There’s been a whole lot of shouting of late over a wee project that a few grassroots indy supporters have embarked upon entirely on their own initiative. A group of independence supporters who are convinced that the BBC doesn’t give the case for independence a fair hearing, despite the fact that via the licence fee it’s funded by indy supporters as much as anyone else, have been fundraising in order to put up some billboards with a message decrying BBC bias.
Bias from a Unionist newspaper is one thing. You don’t have to buy the newspaper. You can use an ad-blocker so that you don’t have to see the advertising that pays for the online edition. Or you can simply refrain from clicking on any link to its articles. Newspapers are private concerns, and it’s easy for private individuals to avoid contributing money or support to a private concern that they disagree with. It’s similar with privately owned television channels. If you think Sky News, STV news, RT, Al Jazeera, or any other broadcast news outlet is biased, you can refrain from watching it. You’re not supporting it. You’re not being forced to pay for it.
That’s not the case with the BBC. If you have a TV, if you access TV programmes online via iPlayer or a similar service, you have a legal obligation to pay a substantial annual fee to the BBC. You have to pay for the BBC even if you choose only to watch the news on Al Jazeera or some other channel. You have to pay for the BBC even if you never view a single BBC programme. That’s why perceived bias on the BBC angers people far more than the perceived bias of a newspaper or a privately owned TV channel. It’s one thing to broadcast programming that you regard as propaganda that’s biased against your views, it’s quite another to broadcast programming that you regard as biased against your views and then force you to pay for it. And even worse, to criminalise you for not paying up.
Some people attempt to delegitimise criticism of perceived BBC bias by reducing it to a conspiracy theory. That’s a simple minded and reductionist view on how bias works. Bias in an organisation like the BBC doesn’t arise because of decisions made behind closed doors by a small but powerful group of people who impose a secret line on their underlings. Institutional bias is a point of view that becomes entrenched because it’s regarded by those who hold it as being unbiased. It’s similar in some ways to institutional or systemic racism. No individual is going to admit that they’re racist. Equally no one in the BBC is going to admit to bias against the Scottish independence movement.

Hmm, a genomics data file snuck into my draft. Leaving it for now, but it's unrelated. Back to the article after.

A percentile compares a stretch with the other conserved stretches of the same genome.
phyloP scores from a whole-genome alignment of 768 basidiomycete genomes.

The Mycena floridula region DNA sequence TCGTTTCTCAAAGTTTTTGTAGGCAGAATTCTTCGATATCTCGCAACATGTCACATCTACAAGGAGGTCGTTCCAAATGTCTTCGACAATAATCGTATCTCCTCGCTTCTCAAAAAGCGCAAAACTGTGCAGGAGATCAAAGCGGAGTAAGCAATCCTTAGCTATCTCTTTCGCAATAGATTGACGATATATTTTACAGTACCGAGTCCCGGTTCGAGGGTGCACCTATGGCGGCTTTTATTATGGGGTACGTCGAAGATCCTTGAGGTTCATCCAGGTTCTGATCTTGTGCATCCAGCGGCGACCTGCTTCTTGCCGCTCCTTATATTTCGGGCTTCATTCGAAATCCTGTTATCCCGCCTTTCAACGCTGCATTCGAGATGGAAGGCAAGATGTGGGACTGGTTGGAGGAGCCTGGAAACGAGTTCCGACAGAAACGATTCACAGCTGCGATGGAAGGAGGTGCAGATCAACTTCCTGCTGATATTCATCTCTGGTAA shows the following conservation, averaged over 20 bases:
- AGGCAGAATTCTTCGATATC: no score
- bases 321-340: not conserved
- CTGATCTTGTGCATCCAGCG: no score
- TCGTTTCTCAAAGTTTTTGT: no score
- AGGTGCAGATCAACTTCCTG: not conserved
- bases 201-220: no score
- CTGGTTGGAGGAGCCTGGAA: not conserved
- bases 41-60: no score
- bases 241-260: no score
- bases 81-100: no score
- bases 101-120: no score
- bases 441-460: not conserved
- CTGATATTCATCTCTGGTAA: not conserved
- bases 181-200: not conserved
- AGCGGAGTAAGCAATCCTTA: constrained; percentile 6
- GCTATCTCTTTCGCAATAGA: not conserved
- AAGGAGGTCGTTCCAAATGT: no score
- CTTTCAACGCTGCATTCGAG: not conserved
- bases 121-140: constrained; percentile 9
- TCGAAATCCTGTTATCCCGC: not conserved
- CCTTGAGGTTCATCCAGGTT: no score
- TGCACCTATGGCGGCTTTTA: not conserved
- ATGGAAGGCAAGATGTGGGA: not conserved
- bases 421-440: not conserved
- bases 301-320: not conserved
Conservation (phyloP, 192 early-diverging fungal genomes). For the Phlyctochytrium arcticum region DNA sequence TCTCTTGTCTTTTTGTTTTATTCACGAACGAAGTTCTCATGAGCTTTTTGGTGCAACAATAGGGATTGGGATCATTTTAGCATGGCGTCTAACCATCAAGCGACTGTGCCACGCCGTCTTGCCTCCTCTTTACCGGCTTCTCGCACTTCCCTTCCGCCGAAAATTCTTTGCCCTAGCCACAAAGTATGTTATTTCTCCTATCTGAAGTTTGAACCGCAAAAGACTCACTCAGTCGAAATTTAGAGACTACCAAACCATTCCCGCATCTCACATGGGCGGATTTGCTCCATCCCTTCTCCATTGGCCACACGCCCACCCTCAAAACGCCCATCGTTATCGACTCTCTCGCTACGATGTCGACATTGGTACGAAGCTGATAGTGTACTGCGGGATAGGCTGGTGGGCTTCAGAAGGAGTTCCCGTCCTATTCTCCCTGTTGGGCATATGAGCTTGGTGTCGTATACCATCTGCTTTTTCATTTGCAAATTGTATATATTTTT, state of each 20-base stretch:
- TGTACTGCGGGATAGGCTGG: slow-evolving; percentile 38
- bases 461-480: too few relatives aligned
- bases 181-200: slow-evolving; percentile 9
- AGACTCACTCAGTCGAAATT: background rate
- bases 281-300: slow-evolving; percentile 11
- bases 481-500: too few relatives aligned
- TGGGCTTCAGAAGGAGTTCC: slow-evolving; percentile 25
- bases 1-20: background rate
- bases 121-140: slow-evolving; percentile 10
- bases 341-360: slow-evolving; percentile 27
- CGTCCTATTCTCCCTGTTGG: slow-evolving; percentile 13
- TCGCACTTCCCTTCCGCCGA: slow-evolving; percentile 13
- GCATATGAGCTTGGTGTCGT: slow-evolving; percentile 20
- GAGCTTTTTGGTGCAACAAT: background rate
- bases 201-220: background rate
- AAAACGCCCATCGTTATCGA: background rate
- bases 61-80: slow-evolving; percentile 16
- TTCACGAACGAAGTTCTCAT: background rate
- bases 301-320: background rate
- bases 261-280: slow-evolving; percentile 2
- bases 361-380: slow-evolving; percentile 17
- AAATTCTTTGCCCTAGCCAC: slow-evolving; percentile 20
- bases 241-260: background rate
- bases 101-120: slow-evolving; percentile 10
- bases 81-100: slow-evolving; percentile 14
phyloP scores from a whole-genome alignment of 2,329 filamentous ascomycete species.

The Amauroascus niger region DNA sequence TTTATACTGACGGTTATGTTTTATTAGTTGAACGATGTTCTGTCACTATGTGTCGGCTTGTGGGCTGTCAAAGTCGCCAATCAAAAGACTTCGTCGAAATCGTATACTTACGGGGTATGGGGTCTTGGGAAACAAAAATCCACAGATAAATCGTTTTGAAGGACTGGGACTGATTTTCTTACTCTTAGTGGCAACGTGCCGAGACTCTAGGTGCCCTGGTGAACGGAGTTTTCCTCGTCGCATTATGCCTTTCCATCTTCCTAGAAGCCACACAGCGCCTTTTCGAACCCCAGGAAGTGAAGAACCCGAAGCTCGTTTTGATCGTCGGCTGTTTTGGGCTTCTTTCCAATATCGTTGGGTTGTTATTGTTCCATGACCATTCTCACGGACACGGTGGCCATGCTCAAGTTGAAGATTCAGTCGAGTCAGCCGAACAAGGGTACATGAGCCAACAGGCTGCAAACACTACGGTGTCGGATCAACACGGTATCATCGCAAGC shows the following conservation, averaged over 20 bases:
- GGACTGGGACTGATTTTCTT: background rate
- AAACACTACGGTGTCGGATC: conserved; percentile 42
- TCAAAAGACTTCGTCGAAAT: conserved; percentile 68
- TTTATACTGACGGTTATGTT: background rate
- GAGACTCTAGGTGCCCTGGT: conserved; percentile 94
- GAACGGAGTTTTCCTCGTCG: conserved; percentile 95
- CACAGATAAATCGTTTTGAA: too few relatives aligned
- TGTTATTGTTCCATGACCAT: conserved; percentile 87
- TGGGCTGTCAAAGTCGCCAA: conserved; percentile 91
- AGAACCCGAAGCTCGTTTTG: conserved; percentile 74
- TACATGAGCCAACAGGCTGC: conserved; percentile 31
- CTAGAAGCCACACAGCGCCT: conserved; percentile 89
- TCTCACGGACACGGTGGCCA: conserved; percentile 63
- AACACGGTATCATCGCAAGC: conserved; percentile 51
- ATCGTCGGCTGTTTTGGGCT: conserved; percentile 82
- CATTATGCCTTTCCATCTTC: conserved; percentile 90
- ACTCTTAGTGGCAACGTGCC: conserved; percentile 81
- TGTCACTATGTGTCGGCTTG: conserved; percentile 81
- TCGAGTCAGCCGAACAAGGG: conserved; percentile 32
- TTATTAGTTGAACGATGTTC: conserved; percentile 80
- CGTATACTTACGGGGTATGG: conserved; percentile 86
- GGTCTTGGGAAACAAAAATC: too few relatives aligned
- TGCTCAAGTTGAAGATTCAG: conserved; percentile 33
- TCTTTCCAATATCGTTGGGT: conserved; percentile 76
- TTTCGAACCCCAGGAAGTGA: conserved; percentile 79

The bias that Scottish independence supporters complain about from the BBC is a metropolitan-centric viewpoint. It’s not a conspiracy. This was very apparent during the latter stages of the first independence referendum campaign when the BBC’s “big hitters” came up to Londonsplain the referendum. Opinions espoused by Westminster politicians were given more credence than the views of independence supporters. Independence supporters were subject to more critical examination than their Unionist equivalents. The independence campaign was pressed to explain the most trivial details of Scotland post-independence, up to and including being accused of a lack of certainty on the price of a first class stamp. The contrast with the EU referendum was striking.
But this latest dispute between independence supporters isn’t really about whether the BBC is biased. It’s about how the independence movement acts in a media environment where it’s not guaranteed to get a fair hearing from traditional outlets. And that’s where we need to be disciplined as a movement. We need to refrain from insulting one another for having a different view on tactics. Some people think putting up billboards about BBC bias is a good idea, others think it’s counter productive. It’s good to have different strategies. It’s good to have different approaches. What’s not so good is when those different strategies and approaches descend into petty name calling.